Euler Sums, Part I

Sums of the form \displaystyle E(p,q) = \sum_{n=1}^{\infty} \frac{H^{(p)}_n}{n^q}, where \displaystyle H^{(p)}_n = \sum_{k=1}^n \frac{1}{n^p} (i.e., the nth harmonic number of order p) are sometimes called Euler sums.  There are a large number of interesting ways to evaluate these Euler sums, such as converting them to integrals, applying complex analysis, and rewriting them as polylogarithms.  I tend to prefer the most basic techniques, though – those that involve manipulating the sum directly.

This post reproduces one of those basic techniques for evaluating \displaystyle \sum_{n=1}^{\infty} \frac{H_n}{n^2}.  It appeared as part of an answer by Rob Johnson to a question of mine about the evaluation of three different alternating Euler sums.  (An alternating Euler sum is one of the form \displaystyle \sum_{n=1}^{\infty} \frac{(-1)^{n-1} H^{(p)}_n}{n^q}.)

Here’s Rob’s argument.

\displaystyle \sum_{n=1}^{\infty} \frac{H_n}{n^2} = \sum_{n=1}^{\infty} \sum_{k=1}^{\infty} \frac{1}{n^2} \left( \frac{1}{k} - \frac{1}{k+n} \right)

\displaystyle = \sum_{n=1}^{\infty} \sum_{k=1}^{\infty} \frac{1}{n k (k+n)}

\displaystyle = \sum_{k=1}^{\infty} \sum_{n=k+1}^{\infty} \frac{1}{(n-k)kn}

\displaystyle = \sum_{n=2}^{\infty} \sum_{k=1}^{n-1} \frac{1}{(n-k)kn}

\displaystyle = \sum_{n=2}^{\infty} \sum_{k=1}^{n-1} \frac{1}{n^2} \left(\frac{1}{k} + \frac{1}{n-k}\right)

\displaystyle = 2\sum_{n=1}^{\infty} \frac{1}{n^2} H_{n-1}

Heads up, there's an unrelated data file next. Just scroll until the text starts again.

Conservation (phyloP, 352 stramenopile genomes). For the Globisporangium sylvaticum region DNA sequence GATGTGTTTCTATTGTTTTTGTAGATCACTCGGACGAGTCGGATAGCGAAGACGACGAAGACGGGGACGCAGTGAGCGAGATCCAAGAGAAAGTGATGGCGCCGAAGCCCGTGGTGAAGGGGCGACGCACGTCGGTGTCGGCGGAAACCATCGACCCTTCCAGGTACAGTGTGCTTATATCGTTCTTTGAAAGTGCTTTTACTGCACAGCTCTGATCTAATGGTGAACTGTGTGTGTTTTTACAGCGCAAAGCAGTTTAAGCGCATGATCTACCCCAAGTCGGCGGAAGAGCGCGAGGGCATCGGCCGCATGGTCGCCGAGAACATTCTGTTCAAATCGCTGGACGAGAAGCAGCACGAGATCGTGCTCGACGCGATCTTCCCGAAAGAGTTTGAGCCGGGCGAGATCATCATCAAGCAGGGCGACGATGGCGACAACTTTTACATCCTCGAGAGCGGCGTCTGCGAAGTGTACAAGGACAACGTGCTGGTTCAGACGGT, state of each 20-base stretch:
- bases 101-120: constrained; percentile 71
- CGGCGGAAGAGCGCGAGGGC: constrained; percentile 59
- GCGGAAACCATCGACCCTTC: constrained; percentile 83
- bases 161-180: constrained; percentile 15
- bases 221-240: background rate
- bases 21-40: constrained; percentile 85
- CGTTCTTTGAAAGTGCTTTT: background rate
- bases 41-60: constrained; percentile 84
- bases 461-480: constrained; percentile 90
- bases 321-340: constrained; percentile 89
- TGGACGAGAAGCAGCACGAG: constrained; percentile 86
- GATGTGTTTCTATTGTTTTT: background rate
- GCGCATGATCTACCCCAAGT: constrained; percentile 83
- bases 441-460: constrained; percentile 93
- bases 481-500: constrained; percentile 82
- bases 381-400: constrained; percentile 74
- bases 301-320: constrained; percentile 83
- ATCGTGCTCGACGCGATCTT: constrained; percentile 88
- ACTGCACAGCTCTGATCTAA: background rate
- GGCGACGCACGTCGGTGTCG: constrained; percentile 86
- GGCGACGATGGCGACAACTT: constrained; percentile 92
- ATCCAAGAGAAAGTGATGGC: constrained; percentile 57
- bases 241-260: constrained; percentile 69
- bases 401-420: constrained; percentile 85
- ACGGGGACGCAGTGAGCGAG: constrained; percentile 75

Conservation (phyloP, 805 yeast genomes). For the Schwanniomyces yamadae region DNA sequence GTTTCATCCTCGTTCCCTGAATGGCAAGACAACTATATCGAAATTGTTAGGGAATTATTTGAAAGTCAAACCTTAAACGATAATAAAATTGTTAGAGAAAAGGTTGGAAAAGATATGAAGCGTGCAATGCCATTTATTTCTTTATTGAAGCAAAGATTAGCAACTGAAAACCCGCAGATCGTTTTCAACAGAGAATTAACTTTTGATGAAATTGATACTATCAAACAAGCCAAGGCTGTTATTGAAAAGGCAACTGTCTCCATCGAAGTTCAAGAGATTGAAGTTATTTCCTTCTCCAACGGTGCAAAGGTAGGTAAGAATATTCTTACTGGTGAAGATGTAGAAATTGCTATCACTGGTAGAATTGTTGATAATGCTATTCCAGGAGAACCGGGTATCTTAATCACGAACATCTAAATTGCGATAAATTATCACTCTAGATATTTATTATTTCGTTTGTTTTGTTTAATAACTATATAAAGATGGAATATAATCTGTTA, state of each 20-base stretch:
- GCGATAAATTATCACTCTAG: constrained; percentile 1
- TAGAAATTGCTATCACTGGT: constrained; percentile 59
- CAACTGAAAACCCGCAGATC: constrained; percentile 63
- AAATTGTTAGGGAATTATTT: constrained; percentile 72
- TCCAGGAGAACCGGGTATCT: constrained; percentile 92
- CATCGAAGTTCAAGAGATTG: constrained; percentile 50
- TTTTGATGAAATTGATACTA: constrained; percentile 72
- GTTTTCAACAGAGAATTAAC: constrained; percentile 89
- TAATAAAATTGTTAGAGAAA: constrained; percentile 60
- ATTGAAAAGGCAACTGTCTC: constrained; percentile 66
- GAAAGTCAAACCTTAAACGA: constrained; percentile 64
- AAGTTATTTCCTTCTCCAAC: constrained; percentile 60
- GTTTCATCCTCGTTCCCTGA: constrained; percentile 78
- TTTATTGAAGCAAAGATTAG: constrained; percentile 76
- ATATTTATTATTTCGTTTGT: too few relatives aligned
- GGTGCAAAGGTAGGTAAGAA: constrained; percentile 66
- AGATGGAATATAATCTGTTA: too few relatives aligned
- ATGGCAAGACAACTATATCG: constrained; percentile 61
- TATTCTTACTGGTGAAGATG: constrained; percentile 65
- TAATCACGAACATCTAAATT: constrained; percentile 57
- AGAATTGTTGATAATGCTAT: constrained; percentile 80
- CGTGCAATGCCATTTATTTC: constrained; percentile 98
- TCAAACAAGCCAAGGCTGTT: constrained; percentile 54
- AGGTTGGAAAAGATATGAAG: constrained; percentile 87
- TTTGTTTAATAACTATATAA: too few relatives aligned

\displaystyle = 2\sum_{n=1}^{\infty} \frac{1}{n^2} H_n - 2\sum_{n=1}^{\infty} \frac{1}{n^3}

\displaystyle \implies \sum_{n=1}^{\infty} \frac{H_n}{n^2} = 2 \zeta(3).

This is a clever sequence of manipulations.  The first good idea is to express H_n as a telescoping series in the first step.  The variable switch in step three (n-k for n) is nice because, after swapping the order of summation in step four and the partial fractions decomposition in step five, it sets up the crucial step six: \displaystyle \sum_{k=1}^{n-1} \left(\frac{1}{k} + \frac{1}{n-k}\right) is just H_{n-1} added forwards and backwards (and so twice).  (The switch in the lower index in step six from n = 2 to n = 1 is because H_0 is an empty sum and so is 0.)  Step seven is also nice: Adding two copies of \displaystyle \sum_{n=1}^{\infty} \frac{1}{n^3} to the sum in line six enables you to change the H_{n-1} to H_n, giving you two copies of the Euler sum you’re trying to evaluate on the right side of the equation in addition to the one already one the left side.  Of course, if you add two copies of \displaystyle \sum_{n=1}^{\infty} \frac{1}{n^3} you have to subtract two copies as well, and the basic algebra that remains in step eight gives you the final, simple, beautiful, result:

\displaystyle \sum_{n=1}^{\infty} \frac{H_n}{n^2} = 2\zeta(3).

For more information on evaluating Euler sums, you can see the rest of Rob’s answer or some of the other nice answers to my question about evaluating some simple alternating Euler sums.  (The integral representations in this answer are particularly nice, but the others are good, too.)  Michael Hoffman’s page on multiple zeta values and Euler sums contains a huge number of references for evaluation of Euler sums and their variations.  It’s a great resource.  I’ve also recently been thumbing through Ovidiu Furdui’s problem book Limits, Series, and Fractional Part Integrals [1].  Chapter 3, “A Bouquet of Series,” contains explicit evaluation of several Euler and Euler-type sums.


1.  Ovidiu Furdui, Limits, Series, and Fractional Part Integrals: Problems in Mathematical Analysis, Springer Problem Books in Mathematics, 2013.

This entry was posted in calculus, euler sums, real analysis, sequences and series. Bookmark the permalink.

One Response to Euler Sums, Part I

  1. Pingback: Euler Sums, Part II: A Symmetry Formula | A Narrow Margin

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